An ultrasonic generator or disrupter 348 is optionally coupled with the sample cell input line 303 for disruption of soft slurry agglomerates. CMP slurry can contain both hard and soft agglomerates, and the soft agglomerates are believed not to scratch semiconductor wafers. The ultrasonic disrupter is used to break up the soft agglomerates before slurry enters the sample cell.
The slurry enters the space defined by spacers 336 and 338 and between windows 326 and 328. Cell 162 is referred to herein as a nonvolumetric sample cell for the reason that some leakage may escape into the cavity 350 surrounding the opening 322, e.g., through non-sealed openings at 352, 354, 356, and 358. This leakage, as well as the flow between windows 326 and 328, is collected by ramp 312 and cell output line 310. The slurry between windows 326 and 328 is exposed to light or electromagnetic radiation from pathways 134 or 136 for particle sensing and analysis by CPU 164 (see FIG. 1).
FIG. 4 depicts a second and most preferred volumetric sample cell 400 for use as an alternative to or in combination with the sample cells 162 or 154 of FIG. 3. A housing is formed of top plate 402 and bottom plate 404, which are each machined from a solid, slightly deformable block of chemically resistant material such as TFE Teflon. Sample cell inlet line 406 is connected with an inlet port (not depicted) through which the undiluted CMP slurry from the main CMP slurry line enters the interior space 408 of sample cell 400. Outlet port 410 drains the slurry from space 408 into outlet line 412. Each of top plate 402 and bottom plate 404 are provided with an opposed pair of triangular tapered ramps, e.g., ramps 414 and 416. These ramps are thickest at their respective tips proximate the corresponding port, e.g., tip 418 proximate outlet port 416, and which widen and narrow towards a base remote from the port, e.g., base 420. Ramp 414 contains a conical opening having a maximum volume proximate cell inlet line 406. This volume decreases towards ramp 416 with decreasing volume in the conical opening 422 being equally compensated by increased volume in the portion of ramp 414 surrounding conical opening 422. Conical opening terminates at tip 424 proximate a wedge 426 of increasing narrow width and steepness leading to an interior opening 428. Ramp 416 has a similar conical opening 430 with tip 432 pointing towards ramp 414 and terminating prior to wedge 434.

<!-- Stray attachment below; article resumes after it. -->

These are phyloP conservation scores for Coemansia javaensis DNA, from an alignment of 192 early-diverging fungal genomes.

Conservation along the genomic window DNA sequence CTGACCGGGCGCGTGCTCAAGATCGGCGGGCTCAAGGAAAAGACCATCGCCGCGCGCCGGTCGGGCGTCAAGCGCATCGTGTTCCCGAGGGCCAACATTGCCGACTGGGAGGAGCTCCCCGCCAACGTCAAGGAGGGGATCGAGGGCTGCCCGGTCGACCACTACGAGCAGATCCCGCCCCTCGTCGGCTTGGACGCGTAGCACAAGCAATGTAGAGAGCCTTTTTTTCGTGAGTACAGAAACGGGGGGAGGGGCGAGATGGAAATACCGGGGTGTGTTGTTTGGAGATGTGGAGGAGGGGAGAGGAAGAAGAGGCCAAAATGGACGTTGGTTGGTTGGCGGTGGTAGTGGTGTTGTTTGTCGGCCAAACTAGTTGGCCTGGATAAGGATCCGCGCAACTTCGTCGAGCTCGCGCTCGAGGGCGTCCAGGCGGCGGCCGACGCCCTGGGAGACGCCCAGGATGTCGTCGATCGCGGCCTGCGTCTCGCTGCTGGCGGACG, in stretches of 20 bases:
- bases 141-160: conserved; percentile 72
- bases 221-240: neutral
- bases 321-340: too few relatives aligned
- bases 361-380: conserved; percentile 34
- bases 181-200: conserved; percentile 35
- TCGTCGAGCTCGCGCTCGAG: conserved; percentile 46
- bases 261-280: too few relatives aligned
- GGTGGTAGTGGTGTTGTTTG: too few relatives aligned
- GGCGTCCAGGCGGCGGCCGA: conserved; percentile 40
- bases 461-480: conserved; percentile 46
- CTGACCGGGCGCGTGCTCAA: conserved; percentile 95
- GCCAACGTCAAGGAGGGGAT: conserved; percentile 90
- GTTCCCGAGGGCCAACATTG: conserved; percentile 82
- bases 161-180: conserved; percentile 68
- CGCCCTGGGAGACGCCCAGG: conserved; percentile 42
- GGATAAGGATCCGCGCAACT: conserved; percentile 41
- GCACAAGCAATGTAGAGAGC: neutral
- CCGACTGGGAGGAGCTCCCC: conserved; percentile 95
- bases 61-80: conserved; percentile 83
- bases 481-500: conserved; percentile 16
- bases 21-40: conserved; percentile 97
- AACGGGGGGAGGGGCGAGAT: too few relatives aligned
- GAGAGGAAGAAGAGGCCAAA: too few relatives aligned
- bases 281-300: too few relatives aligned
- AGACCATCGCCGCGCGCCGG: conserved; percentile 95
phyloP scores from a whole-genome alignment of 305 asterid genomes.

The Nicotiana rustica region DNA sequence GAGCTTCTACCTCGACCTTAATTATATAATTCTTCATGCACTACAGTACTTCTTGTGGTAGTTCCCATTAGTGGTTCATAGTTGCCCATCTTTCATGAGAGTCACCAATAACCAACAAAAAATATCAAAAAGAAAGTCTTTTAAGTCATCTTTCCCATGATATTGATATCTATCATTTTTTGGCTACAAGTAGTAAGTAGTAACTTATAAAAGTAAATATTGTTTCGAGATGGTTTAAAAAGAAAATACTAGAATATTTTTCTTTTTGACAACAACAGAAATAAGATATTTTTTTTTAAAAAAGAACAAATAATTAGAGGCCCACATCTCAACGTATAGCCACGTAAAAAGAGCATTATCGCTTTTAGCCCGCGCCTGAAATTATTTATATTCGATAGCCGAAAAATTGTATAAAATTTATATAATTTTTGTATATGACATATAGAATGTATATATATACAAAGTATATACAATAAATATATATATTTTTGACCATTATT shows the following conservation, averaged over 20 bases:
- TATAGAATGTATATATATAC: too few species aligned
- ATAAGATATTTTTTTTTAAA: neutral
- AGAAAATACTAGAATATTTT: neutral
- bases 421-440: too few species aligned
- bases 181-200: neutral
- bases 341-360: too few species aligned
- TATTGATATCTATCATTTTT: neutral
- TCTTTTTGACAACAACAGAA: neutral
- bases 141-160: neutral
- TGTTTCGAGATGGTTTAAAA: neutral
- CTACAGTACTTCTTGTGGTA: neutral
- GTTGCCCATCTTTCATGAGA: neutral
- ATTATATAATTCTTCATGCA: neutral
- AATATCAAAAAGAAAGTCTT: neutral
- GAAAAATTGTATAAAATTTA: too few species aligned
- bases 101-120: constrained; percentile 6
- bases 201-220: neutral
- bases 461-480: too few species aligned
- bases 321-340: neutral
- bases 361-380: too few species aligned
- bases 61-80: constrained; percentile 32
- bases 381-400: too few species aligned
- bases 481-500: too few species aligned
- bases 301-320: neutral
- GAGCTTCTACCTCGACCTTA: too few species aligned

Each of top and bottom plates 402 and 404 are respectively provided with centrally located circular apertures 428 and 436, which are slightly offset along the fluid flow axis. The interior portions of plates 402 and 404 each contain a first step surrounding the corresponding opening, e.g., first step 438 surrounding opening 428, for receipt of a corresponding sapphire window. For example, a flat sapphire window 440 is received in sealing engagement against step 438. Flat sapphire window 442 identical to window 440 is similarly received in sealing engagement against step 444. A pair of opposed spacers 446 and 448 are retained against flow by corresponding retaining pins, e.g., retaining pins 450 and 452, and fit between the sapphire windows 440 and 442. Each spacer is retained within the confines of a correspondingly sized recess, e.g., as spacer 448 is retained within recess 454. A deformable elastomeric wall 456 sealingly engages top plate 402 and bottom plate 404 to prevent leakage from sample cell 400. The wedges 426 and 434 extend wide enough to meet the spacers 448 and 446. The spacers each sealingly engage both windows 440 and 442. Thus, there is no slurry leakage from the space between windows 440 and 442, i.e., cell 400 is a volumetric cell because it does not leak into the space 458 circumscribing windows 440 and 442.). The optical viewing area between windows 440 and 442 preferably ranges between 50 and 250 microns in thickness for use with optically dense slurries.
Sample cell 400 operates in a similar manner with respect to cell 162, as shown in FIG, 3, though there are volumetric flow differences between the two cells with respect to leakage from the space between the windows. The sapphire windows 440 and 442 together with opposed spacers 446 and 448 define the optical viewing area available to path 134 or 136 (see FIG. 1). The slurry fills the space between the two sapphire windows, and the transmission path length through sample cell 400 equals the thickness of spacers 446 and 448. The tapered ramps 414 and 416 are carefully machined into the corresponding plates 402 and 404 to provide a smooth transition between the input/output lines 406 and 412 relative to the optical viewing area between windows 440 and 442. This smooth transition prevents slurry agglomeration.
The various optical pathways depicted in FIG. 1 comprise a distance along which light may travel. In alternative embodiments, the pathways 114, 116, 120, 124, 126, 134, 140, 142, and 158 may be constructed of optical fibers. In this alternative embodiment, mirrors 152 and 156 are not required. Long pass filters 118, 132, and 160 may be replaced by 1:2 fiber optic couplers. A 1:2 fiber optic coupler may also replace the 50:50 beam splitter 138.